General Election 2015: Brolly contractors set to vote
The outcome of Britain’s most unpredictable general election in most voters’ memories could have significant implications for umbrella company contractors, writes Derek Kelly, managing director of Parasol.
Much like other PAYE employees keen to keep hold of more of their hard-earned cash, umbrella contractors should take particular interest in the different parties’ policies on income tax and National Insurance. David Cameron’s vow to introduce a law guaranteeing a freeze on both until 2020 if the Conservatives emerge victorious is therefore likely to be appealing.
Labour, for its part, has sought to nullify a potential Tory line of attack by ruling out any increase in the basic or higher rates of income tax – though Ed Miliband’s party has pledged to restore the 50p top rate for people earning over £150,000.
Contrast this with the Conservative pledge to raise the 40p threshold to £50,000 – a move the party claims would take nearly a million middle-class Britons out of the band and give £50,000-plus earners a £1,300 boost – and it seems likely that professional contractors will find the Tory offering more palatable.
It is worth noting, however, that the Tory tax cuts are not expected until after 2018. Furthermore, according to the politically neutral Institute for Fiscal Studies, it’s “very difficult” to see how their cuts would be funded.
Meanwhile UKIP has made some eye-catching commitments, including outdoing the Conservatives by vowing to raise the 40p threshold to £55,000, and introducing a new ‘intermediate’ 30% rate on incomes ranging between £43,500 and £55,000. The latter pledge would affect middle-earning contractors, assuming Nigel Farage’s party is voted into government. The former banker says his “longer-term aspiration” of a UKIP government will be to create an income tax structure of a basic rate of 20%, an intermediate rate of 30%, and a top rate of 40%.
Let’s not forget, however, that Nigel Farage’s self-styled “people’s army” has the luxury of knowing it won’t be in a position to dictate, and be held accountable for, post-election government policy. The most we believe that it can realistically hope for is to win a handful of seats and exert a small degree of influence on a Tory-led administration, whatever form that may take.
But back to income tax. The Liberal Democrats have had little to say on the top rate, and have instead focused on help for lower-paid workers by promising to raise the income tax threshold to £12,500.
Corporation tax and VAT
Both main parties have ruled out a rise in VAT, but there is a clear divide when it comes to corporation tax. This is potentially a pertinent area for umbrella contractors, given that a lower rate will benefit the umbrella companies that employ them, the recruitment firms that help them secure assignments and the organisations that utilise their skills and knowledge. Corporation tax, which stood at 28% per cent when the coalition took office five years ago, is now just 20% – the joint lowest in the G20.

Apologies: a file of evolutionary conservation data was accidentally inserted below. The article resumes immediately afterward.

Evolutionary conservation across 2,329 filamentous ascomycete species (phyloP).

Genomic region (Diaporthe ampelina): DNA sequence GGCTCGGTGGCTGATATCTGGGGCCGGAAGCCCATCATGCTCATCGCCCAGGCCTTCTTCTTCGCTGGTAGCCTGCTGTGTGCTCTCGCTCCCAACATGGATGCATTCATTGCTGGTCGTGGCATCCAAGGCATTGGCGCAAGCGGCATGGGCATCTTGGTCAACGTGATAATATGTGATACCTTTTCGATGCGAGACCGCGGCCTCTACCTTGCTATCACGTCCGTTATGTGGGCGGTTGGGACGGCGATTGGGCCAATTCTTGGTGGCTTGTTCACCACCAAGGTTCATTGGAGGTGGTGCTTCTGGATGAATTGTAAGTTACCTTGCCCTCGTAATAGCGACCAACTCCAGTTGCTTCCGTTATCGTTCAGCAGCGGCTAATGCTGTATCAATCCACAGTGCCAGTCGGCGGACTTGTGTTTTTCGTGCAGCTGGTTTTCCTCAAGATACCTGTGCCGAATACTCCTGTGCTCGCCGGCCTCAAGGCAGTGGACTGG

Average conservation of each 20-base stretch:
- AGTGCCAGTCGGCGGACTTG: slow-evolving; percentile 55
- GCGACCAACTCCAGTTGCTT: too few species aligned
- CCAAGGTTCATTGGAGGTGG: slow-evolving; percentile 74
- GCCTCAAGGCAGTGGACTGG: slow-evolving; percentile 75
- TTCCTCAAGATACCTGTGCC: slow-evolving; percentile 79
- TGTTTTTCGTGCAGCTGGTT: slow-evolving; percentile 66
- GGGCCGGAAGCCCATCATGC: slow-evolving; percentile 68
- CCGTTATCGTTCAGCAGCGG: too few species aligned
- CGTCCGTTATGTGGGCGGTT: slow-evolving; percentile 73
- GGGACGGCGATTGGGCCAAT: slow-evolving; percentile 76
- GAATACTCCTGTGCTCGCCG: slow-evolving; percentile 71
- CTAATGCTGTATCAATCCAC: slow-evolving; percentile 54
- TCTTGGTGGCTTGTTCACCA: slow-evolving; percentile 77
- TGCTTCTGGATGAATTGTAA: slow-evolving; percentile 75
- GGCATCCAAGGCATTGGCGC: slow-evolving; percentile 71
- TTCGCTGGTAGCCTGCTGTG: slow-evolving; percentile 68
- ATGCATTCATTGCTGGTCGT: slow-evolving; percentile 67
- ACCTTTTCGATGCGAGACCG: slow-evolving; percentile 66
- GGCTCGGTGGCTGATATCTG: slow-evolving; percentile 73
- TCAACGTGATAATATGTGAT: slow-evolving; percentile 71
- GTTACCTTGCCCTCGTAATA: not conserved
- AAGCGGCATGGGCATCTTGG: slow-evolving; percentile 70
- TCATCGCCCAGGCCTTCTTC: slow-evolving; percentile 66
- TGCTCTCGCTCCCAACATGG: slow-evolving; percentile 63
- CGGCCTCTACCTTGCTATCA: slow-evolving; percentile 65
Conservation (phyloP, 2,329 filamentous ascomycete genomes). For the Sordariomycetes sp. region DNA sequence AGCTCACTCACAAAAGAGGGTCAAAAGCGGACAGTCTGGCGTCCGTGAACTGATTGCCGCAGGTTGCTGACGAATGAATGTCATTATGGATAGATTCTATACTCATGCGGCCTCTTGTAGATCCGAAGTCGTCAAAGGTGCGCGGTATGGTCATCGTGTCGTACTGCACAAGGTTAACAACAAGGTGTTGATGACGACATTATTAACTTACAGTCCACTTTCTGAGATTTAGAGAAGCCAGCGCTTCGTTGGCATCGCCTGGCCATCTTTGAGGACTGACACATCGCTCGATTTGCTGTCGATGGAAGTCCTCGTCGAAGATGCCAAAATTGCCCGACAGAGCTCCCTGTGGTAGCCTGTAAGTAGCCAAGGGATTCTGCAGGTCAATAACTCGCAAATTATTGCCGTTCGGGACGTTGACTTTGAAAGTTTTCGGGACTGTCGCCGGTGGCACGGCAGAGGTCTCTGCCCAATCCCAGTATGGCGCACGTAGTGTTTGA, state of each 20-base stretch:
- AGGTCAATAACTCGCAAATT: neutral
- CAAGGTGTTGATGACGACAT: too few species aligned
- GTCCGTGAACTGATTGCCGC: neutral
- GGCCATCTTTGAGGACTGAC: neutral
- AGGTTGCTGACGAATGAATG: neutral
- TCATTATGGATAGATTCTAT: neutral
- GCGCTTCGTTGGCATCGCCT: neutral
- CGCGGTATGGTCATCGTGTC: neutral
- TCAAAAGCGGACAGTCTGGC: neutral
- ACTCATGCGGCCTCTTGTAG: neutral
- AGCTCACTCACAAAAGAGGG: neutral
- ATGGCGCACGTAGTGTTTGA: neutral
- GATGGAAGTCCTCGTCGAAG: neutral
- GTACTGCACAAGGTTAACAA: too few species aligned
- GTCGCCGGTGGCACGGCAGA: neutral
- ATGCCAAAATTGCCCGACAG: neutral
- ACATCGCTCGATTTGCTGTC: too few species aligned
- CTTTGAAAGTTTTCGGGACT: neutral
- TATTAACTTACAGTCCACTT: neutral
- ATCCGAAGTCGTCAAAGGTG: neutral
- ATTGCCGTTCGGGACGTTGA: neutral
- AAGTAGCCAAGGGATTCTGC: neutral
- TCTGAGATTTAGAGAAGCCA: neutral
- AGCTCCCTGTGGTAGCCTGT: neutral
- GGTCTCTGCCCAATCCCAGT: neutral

Mr Miliband and shadow chancellor Ed Balls have said that Labour will re-instate the 21% rate if the party wins Thursday’s poll. The Greens want to go even further by introducing a 30% rate.
Meanwhile, Nick Clegg says the Lib Dems would levy a ‘supplementary’ corporation tax on banks – a move that would sting contractors’ clients in the financial services sector, potentially creating a knock-on impact on contractors themselves in the shape of stagnant rates and scarcity of assignments.
Contractor expenses and tax avoidance
Virtually every party has pledged to clamp down on tax avoidance (or evasion, depending on the manifesto) by multinational corporations and/or wealthy individuals. This is hardly surprising given the state of the public finances (net borrowing was £87.3bn in 2014-15, with the current budget deficit at £56.9bn and government net debt hitting 80.4% of national income).
This commitment to tackling tax avoidance is laudable as well as predictable. Anyone who wants to see a level playing field for individuals and businesses will welcome heightened scrutiny of tax dodgers. Contractors who choose to work through umbrella companies, which have themselves come in for a decent amount of criticism and scrutiny recently, will be hoping they are not unfairly targeted.
These companies are already at the heart of existing plans from HM Revenue & Customs to restrict travel and subsistence relief for their employees, where they are working under the ‘supervision, direction and control’ of the end-client. The plans were outlined at Budget 2015.Yet as skilled professionals who operate autonomously during assignments, we believe that umbrella company contractors will not be affected by the new rules, and therefore have nothing to fear.
However should Ed Miliband replace David Cameron as the occupant of 10 Downing Street after May 7th, the main source of anxiety for umbrella contractors will be that his party’s recent anti-umbrella rhetoric translates into a damaging and unwarranted attack on how they operate.
Once in power though, and assuming he’s presented with the full facts, I am personally confident that a Labour-led administration would adopt a sensible position towards the UK’s growing and economically vital umbrella contractor workforce.
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